Easy, right? As you’re doing this, pull up an elevated Command Prompt (right-click and select Run as Administrator) or Terminal. Navigate over to where you unzipped the Android SDK Platform-Tools package.

Reboot your Android and start downgrading (attempt one)

Spoiler: I thought this was the right process at first. I was wrong. You can read through why this doesn’t work in this section, or skip to the next section if you’re getting antsy and just want to downgrade your device without the extra education.

To get started, enter the following command to reboot your device into its recovery mode. (You might have to accept a “USB debugging” request on your device first, and then send the command again.)

ADB reboot recovery

When I did this, my device pulled up a scary-looking “No command” screen. To get to the main recovery menu, I simply had to hold down the power button, tap the “up volume” button, and release the power button.

From there, I selected the “Apply update from ADB” option on my device using the volume buttons and confirmed it using the power button. My Pixel then looked like this:

Back on my computer, I ran the following command to begin sideloading Android 9 back onto my device:

ADB sideload

Yes, that filename is the name of the Android 9 image I downloaded from Google. And, yes, it has to be in the same folder as ADB—don’t forget to move it there from your default downloads folder.

Not only could I see a little flurry of activity on my device:

But I also got a little progress indicator (a percent counter) on my Command Prompt:

And then everything failed:

How to downgrade your device (the successful attempt)

I suspect this method would allow you to upgrade your device without an issue, but there are actually a few more steps involved when you’re trying to downgrade your device.

First, I had to reboot the phone back to its regular state, revisit Developer options in the Settings app, and enable an option I forgot about: OEM unlocking.

I then rebooted back into ADB by typing the ADB reboot bootloader in the Command Prompt. Next, I had to install Google’s USB drivers by downloading them, unzipping them, pulling up Windows’ Device Manager, and manually updating the flagged Android device (by right-clicking, selecting “Update Driver,” and pointing to the directory where I previously unzipped Google’s USB drivers).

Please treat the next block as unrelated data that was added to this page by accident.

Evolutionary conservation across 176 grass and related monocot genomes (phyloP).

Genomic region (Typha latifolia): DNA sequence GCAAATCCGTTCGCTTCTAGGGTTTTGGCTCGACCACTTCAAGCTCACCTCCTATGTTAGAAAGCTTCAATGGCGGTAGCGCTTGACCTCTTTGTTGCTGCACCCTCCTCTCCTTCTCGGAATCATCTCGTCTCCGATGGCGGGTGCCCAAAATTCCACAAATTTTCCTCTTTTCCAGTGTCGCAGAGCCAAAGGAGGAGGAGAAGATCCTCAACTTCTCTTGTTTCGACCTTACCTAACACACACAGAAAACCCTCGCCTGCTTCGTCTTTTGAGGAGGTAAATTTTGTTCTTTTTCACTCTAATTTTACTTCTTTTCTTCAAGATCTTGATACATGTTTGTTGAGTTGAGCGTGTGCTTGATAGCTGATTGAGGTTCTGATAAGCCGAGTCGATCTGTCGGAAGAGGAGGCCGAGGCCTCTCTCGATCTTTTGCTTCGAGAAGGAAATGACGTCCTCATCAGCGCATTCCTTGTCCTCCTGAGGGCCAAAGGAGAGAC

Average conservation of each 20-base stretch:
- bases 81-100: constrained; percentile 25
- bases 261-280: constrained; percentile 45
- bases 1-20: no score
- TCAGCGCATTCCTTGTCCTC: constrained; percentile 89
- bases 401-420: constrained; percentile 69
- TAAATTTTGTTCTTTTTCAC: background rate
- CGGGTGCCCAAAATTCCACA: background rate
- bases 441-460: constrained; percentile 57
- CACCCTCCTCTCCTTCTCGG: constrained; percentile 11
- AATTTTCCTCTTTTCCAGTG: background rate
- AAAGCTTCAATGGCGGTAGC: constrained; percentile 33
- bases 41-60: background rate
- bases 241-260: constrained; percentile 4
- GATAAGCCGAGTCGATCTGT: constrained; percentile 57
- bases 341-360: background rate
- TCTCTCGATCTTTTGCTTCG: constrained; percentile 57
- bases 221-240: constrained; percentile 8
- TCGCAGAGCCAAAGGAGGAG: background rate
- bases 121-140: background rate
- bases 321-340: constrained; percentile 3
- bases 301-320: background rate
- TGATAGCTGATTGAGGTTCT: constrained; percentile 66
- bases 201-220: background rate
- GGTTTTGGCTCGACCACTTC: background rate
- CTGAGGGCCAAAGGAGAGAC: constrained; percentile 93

I unplugged my phone and plugged it back in (for good luck, I suppose), and I was able to confirm my system could see it by typing fastboot devices in the command prompt.

I then downloaded Google’s factory image of Android 9 for my device—not the OTA image I previously pulled—and dropped it into the same folder as my ADB tool.

I felt pretty ready at this point. I unlocked my phone’s bootloader by typing fastboot flashing unlock into the command prompt. This prompted my device to issue a scary little warning, which I ignored; I used the volume buttons to select the new “Unlock the bootloader” option and confirmed using the power button.

While my phone’s bootloader unlocked, I unzipped the factory image I previously downloaded directly into my ADB folder, so its contents were swimming among all the other files. (Don’t unzip them to a new folder within your platform-tools folder.)

Finally, I typed flash-all into my Command Prompt and crossed my fingers. And…that failed, too, because it said the image wasn’t compatible with my device. Sigh.

To get around this issue, I decided to try flashing with a different factory image entirely—the very first “crosshatch” image available for my Pixel 3 XL, “9.0.0 (PD1A.180720.030, Sep 2018).“ I deleted the previous image’s contents from my platform-tools folder, unzipped this image’s contents into the folder like before, and ran flash-all again. And it seemed as if things were working, as I was getting a lot more data about the update processing than before:

I hope this answer helped and was the one you were looking for.